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Part 1: Successfully Specified, Infrared Systems Can Deliver a Solid Return on Investment
Part 2: Training is Essential for Successful Use of Infrared Imagers
Part 3: Quantifying the Bottom-Line Benefits of Infrared Imagers
By Dave Sirmans
November 2011 -
Equipment Rental & Tools Article Use Policy
Not that long ago, infrared thermography was relatively unknown within most institutional and commercial facilities. Many technicians and managers in maintenance and engineering departments generally understood the concepts behind the technology, and some had used it, but few had applied it regularly to diagnose problems with facility equipment and materials.
Today, thermography applications are growing rapidly, along with technicians' familiarity with the technology. Of course, misconceptions still exist regarding the way thermography works and its applications in facilities.
Managers need to address one misconception — return on investment (ROI) — immediately in order to cost-justify the investment in infrared thermography. Not surprisingly in this era of extreme cost-consciousness, questions related to value and ROI remain in the minds of many end users. A significant variable in the ROI equation is the imager's initial cost. As affordable as infrared cameras have become, managers can choose from among many levels of equipment features and functionality.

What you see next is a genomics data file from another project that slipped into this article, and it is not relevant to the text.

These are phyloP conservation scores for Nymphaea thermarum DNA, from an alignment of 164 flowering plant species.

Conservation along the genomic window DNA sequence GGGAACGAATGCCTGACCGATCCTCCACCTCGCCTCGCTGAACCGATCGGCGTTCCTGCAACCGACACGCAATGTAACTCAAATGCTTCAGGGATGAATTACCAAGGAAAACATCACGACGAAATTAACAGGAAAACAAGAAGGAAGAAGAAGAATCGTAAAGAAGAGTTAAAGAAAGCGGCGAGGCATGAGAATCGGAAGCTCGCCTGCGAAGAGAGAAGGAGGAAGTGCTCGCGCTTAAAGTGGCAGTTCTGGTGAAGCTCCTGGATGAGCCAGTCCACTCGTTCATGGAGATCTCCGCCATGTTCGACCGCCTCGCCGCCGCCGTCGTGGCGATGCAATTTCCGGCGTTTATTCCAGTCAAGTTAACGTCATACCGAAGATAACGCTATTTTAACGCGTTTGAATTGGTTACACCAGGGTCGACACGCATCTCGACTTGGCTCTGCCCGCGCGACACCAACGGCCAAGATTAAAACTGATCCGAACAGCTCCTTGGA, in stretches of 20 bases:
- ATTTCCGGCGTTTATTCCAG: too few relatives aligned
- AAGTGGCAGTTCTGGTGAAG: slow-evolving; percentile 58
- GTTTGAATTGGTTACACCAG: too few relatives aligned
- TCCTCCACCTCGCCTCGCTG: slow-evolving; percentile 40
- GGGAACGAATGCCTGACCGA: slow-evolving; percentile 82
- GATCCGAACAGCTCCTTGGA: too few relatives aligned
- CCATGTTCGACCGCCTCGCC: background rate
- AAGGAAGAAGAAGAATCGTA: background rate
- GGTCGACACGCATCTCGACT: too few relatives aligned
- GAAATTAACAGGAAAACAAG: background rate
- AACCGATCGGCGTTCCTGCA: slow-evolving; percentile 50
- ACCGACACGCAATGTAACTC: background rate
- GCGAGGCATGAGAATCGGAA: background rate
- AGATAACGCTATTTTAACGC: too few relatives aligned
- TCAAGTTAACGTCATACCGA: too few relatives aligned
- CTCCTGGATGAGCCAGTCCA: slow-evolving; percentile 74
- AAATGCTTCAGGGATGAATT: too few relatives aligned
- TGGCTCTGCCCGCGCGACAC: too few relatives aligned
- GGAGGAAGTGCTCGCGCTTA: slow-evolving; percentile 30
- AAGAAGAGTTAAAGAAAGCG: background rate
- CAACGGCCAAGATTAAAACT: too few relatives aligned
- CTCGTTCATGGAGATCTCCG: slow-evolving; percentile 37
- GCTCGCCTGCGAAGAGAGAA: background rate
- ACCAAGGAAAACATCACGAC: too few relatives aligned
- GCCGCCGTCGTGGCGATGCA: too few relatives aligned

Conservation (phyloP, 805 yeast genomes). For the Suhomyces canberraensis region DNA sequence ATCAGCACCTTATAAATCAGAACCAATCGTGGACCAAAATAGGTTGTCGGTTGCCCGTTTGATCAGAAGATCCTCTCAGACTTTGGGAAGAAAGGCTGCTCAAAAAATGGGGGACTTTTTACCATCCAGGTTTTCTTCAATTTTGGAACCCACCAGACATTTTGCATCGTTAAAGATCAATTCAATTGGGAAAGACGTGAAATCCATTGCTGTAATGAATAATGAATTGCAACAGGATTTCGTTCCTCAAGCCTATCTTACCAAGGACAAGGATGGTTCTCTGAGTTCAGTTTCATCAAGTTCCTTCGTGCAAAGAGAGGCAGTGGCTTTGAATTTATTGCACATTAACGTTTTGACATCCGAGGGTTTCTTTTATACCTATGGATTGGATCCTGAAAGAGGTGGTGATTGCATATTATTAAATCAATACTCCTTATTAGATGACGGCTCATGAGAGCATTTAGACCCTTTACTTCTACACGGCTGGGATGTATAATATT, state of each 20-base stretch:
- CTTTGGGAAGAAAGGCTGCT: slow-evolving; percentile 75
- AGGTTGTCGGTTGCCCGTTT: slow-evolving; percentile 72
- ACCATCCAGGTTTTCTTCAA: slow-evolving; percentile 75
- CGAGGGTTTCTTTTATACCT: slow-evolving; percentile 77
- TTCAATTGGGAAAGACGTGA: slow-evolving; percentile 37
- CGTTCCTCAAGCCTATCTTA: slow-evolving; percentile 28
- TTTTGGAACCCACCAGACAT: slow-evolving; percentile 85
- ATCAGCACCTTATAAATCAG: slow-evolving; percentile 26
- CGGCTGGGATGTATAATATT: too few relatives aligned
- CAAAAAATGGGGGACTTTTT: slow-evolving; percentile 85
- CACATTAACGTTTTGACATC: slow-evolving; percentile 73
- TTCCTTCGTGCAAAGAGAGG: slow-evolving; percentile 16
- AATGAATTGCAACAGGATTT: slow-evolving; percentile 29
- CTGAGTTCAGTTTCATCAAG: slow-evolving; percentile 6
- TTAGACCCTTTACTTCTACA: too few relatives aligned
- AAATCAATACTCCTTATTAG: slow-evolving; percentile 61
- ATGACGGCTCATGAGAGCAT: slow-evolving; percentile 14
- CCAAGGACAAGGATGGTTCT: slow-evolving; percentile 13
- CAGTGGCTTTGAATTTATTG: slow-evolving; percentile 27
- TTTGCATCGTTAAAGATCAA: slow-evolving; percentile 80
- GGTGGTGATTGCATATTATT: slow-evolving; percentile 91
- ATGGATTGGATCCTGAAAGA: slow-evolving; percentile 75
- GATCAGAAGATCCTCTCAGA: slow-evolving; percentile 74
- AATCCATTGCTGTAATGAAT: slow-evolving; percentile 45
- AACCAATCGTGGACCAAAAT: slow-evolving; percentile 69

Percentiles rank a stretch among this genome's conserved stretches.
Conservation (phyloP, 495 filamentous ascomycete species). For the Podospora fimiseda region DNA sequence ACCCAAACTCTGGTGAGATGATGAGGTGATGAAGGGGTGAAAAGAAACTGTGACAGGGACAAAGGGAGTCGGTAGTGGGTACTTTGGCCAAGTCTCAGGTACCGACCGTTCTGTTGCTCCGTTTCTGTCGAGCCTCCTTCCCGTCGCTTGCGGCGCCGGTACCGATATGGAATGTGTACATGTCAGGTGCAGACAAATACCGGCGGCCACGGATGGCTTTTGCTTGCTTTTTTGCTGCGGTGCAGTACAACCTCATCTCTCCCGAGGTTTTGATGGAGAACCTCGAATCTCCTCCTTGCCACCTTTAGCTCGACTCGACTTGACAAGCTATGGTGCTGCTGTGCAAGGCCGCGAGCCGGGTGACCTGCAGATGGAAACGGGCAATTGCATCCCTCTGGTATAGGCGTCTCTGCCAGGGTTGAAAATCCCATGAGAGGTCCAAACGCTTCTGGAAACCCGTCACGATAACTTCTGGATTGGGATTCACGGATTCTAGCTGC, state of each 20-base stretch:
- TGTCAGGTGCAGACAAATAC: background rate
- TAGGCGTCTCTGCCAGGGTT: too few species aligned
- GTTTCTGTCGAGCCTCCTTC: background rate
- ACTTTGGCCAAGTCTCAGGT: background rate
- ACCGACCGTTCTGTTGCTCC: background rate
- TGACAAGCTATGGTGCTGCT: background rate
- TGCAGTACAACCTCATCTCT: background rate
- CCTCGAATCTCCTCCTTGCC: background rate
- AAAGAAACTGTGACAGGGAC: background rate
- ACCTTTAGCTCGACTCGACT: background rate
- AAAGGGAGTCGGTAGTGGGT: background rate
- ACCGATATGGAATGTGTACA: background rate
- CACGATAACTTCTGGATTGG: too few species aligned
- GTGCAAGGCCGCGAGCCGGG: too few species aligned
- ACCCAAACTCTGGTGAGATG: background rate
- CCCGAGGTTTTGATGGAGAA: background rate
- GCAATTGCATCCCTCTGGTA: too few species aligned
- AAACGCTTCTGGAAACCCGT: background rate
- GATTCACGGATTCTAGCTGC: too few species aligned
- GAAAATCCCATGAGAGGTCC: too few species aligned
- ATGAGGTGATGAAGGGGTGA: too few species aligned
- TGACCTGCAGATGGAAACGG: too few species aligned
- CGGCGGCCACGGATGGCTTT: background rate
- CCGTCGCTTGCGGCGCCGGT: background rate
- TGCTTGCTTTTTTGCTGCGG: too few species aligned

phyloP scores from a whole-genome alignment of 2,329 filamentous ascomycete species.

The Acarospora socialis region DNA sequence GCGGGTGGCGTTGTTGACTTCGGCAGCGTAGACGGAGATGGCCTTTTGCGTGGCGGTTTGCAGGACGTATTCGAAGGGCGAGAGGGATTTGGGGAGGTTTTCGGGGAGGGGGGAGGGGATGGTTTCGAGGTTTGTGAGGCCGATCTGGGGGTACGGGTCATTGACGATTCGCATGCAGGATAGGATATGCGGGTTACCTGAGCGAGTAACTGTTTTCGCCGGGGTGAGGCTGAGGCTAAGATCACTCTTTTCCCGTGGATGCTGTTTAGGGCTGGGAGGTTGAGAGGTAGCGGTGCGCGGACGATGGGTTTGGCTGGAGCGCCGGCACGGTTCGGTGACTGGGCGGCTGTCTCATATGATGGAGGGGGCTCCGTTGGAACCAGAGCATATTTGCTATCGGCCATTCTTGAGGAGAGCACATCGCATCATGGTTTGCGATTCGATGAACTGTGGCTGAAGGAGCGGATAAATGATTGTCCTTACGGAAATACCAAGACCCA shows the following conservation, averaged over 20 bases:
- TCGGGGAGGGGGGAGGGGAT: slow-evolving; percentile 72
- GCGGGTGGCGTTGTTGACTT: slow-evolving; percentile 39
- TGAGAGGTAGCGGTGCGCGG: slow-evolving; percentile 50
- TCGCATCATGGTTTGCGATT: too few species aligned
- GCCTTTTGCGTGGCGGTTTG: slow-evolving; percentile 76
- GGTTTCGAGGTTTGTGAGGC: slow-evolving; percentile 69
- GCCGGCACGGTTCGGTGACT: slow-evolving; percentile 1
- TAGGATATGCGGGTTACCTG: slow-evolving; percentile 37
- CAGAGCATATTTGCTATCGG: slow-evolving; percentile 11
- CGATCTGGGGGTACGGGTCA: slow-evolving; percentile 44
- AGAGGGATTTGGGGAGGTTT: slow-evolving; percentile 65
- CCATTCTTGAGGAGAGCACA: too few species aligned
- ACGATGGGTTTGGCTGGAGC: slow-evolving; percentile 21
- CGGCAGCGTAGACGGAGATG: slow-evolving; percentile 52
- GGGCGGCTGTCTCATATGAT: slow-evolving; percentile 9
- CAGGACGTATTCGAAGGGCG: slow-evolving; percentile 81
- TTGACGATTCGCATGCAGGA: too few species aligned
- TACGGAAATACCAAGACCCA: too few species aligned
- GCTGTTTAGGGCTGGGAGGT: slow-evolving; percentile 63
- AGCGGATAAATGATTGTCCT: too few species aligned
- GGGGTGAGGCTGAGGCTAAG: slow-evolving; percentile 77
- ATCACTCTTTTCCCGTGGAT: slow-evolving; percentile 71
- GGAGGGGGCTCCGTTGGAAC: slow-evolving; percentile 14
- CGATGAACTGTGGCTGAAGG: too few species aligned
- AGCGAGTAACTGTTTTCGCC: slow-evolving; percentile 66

Gone are the days when purchasing an infrared camera was a major capital expenditure. More departments now buy imaging systems, send technicians to training classes and bring inspection programs in house. The largest driving force behind this trend relates to advances in imager technology that have led to much more affordable cameras.
Today, thermal imagers can cost less than other, more common specialty maintenance tools. Cameras are available with adequate features and resolution for $2,000-10,000. These prices are dramatically lower than a decade ago, but it still is not exactly pocket change.
Such sums of money can buy a lot of V-belts, air-handler filters, and compact fluorescent lamps, so managers need to make sure their specification decisions maximize the investment. Managers who shop around and compare pricing can spend significantly less and still meet the department's needs.